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LEANING in silence on the tower-rampart,
The Queen, whose blue hair a silk fillet spans,
In the troubled incense of perfuming-pans,
Feels, Love immense, thy sea mount in her heart.


On the piled, falling cushions of her seat
With violet eyelids moving not she rests;
The collars of thick gold heaved by her breasts
Betray her silent, languorous fever-heat.


A rose farewell floats on the pyramids,
Eve droops a shadow from his velvet lids;
And while afar the crocodiles are weeping,


Clenching her fingers, sighing into the air,
She shakes to feel lascivious and creeping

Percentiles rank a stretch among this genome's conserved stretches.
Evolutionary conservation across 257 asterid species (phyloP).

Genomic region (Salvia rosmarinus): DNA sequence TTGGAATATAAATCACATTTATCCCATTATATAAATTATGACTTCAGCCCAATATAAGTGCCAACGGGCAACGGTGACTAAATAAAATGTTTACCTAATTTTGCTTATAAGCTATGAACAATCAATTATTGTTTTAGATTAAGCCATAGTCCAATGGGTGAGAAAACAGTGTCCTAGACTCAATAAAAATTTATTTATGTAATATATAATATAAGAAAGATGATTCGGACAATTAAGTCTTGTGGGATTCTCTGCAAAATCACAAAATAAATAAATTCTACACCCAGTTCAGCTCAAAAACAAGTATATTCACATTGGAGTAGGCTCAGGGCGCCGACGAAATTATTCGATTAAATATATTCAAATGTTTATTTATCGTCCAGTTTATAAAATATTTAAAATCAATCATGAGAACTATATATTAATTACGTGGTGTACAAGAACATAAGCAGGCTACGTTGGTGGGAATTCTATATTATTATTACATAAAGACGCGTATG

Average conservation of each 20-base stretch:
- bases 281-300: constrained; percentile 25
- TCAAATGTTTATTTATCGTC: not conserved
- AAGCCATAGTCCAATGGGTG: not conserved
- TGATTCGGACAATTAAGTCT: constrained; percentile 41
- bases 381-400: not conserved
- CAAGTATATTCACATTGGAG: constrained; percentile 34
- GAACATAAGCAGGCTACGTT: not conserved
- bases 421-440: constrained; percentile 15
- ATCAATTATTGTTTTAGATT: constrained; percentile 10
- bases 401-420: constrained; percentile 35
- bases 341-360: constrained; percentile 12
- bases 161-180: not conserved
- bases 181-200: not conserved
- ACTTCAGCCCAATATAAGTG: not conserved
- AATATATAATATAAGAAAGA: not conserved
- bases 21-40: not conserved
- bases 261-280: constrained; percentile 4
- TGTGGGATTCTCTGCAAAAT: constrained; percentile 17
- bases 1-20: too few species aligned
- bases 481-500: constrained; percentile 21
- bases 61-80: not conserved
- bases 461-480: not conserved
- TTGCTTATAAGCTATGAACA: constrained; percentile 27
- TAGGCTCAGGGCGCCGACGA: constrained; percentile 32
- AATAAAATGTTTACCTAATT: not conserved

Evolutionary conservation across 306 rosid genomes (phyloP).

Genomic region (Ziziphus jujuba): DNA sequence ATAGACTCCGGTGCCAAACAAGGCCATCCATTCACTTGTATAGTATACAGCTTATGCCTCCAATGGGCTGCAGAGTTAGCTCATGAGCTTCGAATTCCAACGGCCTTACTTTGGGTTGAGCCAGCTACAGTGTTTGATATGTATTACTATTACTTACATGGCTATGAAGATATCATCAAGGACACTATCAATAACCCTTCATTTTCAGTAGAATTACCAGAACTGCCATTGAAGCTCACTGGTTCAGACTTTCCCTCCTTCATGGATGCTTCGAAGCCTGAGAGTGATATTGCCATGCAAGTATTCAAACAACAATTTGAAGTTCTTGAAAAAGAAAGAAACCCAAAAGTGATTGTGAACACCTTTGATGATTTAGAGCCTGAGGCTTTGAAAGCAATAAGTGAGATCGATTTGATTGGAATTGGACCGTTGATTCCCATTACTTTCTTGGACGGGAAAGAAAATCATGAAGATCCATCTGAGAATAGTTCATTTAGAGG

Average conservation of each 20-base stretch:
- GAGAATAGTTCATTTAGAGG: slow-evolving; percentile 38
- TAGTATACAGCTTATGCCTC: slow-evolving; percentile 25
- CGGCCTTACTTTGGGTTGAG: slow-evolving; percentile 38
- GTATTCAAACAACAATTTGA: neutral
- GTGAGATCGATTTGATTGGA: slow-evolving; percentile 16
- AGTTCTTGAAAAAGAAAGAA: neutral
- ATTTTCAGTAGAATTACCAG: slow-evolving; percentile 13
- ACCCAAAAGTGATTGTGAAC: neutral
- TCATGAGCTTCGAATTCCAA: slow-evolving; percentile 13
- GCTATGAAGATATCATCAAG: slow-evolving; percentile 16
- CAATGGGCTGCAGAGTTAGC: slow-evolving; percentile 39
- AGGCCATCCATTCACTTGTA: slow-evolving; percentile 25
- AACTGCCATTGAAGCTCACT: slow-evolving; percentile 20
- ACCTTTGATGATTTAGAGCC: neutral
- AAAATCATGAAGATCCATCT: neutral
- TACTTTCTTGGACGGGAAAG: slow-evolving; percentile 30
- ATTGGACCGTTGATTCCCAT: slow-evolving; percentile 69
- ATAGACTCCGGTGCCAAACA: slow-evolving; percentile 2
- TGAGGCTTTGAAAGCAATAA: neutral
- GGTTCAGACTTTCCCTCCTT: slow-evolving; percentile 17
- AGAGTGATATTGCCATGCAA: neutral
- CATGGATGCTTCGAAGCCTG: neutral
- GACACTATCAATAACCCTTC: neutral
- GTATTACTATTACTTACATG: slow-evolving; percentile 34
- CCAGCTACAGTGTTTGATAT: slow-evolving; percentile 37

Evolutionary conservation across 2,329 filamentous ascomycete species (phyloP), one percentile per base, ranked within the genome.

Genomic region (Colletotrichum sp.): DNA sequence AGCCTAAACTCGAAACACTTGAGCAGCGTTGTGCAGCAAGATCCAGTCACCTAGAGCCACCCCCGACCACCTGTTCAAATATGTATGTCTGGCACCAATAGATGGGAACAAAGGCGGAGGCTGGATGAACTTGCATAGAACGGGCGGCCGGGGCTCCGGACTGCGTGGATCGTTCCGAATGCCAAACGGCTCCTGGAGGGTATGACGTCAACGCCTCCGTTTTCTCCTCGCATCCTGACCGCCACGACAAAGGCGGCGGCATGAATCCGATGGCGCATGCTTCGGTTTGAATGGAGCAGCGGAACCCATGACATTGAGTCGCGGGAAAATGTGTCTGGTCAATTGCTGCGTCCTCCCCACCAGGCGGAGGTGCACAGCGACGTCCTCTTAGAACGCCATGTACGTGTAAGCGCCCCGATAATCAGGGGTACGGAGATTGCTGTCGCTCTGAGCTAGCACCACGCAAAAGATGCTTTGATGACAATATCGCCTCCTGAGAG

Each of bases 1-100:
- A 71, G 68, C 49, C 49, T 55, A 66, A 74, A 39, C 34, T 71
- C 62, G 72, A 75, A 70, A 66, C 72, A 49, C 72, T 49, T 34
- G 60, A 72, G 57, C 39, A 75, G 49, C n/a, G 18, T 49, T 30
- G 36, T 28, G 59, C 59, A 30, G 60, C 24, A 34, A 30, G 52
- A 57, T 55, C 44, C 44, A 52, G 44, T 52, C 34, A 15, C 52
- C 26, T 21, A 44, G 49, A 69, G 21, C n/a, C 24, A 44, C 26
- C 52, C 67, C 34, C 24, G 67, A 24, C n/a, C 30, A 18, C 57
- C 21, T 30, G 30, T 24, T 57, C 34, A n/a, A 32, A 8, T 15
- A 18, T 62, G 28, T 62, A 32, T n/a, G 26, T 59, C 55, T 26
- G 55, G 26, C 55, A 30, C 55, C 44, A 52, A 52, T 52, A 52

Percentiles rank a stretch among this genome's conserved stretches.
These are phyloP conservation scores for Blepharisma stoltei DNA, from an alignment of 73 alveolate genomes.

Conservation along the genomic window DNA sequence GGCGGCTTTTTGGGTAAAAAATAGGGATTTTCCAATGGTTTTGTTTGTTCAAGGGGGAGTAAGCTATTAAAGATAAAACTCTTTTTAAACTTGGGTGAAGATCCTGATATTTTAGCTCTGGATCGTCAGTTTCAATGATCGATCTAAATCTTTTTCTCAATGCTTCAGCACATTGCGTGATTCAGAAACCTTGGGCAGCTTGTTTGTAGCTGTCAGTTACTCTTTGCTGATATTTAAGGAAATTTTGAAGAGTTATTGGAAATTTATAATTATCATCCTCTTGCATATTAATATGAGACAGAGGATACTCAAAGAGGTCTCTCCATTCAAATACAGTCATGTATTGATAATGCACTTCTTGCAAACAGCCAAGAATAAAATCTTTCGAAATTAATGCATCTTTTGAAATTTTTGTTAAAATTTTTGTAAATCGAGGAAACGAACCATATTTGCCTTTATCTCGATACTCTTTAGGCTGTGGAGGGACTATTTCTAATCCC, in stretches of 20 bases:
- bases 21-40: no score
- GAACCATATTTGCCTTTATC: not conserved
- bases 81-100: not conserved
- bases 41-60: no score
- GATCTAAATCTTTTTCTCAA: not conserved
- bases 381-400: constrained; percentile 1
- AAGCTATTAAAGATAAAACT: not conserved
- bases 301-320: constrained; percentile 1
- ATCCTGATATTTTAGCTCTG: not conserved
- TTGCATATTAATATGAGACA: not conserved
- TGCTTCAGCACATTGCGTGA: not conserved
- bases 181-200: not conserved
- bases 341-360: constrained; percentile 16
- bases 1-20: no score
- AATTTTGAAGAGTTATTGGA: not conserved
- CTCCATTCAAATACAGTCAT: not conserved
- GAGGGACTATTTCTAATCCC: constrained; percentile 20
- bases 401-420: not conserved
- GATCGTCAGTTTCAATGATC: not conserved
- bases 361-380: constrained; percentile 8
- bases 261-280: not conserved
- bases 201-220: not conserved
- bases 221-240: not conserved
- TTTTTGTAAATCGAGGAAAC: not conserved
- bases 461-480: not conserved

Hands, which in the wind exhaust her hair.


The heavy night weighs the dark River down ...
The Queen, beneath the stars upon one knee,
Suddenly pale while all her women flee
With unchaste gesture open rips her gown.


On the high terrace desperately she shows,
Love-swollen like a falling fruit, her lithe,
Her virgin body that does naked writhe
In the warm and greedy wind, a snake that glows.


She wills, and her wild eyes dart lightnings white,
That the scent of her flesh upon the world be blown ...
O sombre sea-flower scattered on the night!


And the dumb Sphinx feels in his stubborn stone,
Upon the weary sands, a fire awaken;
And the vast desert under him has shaken.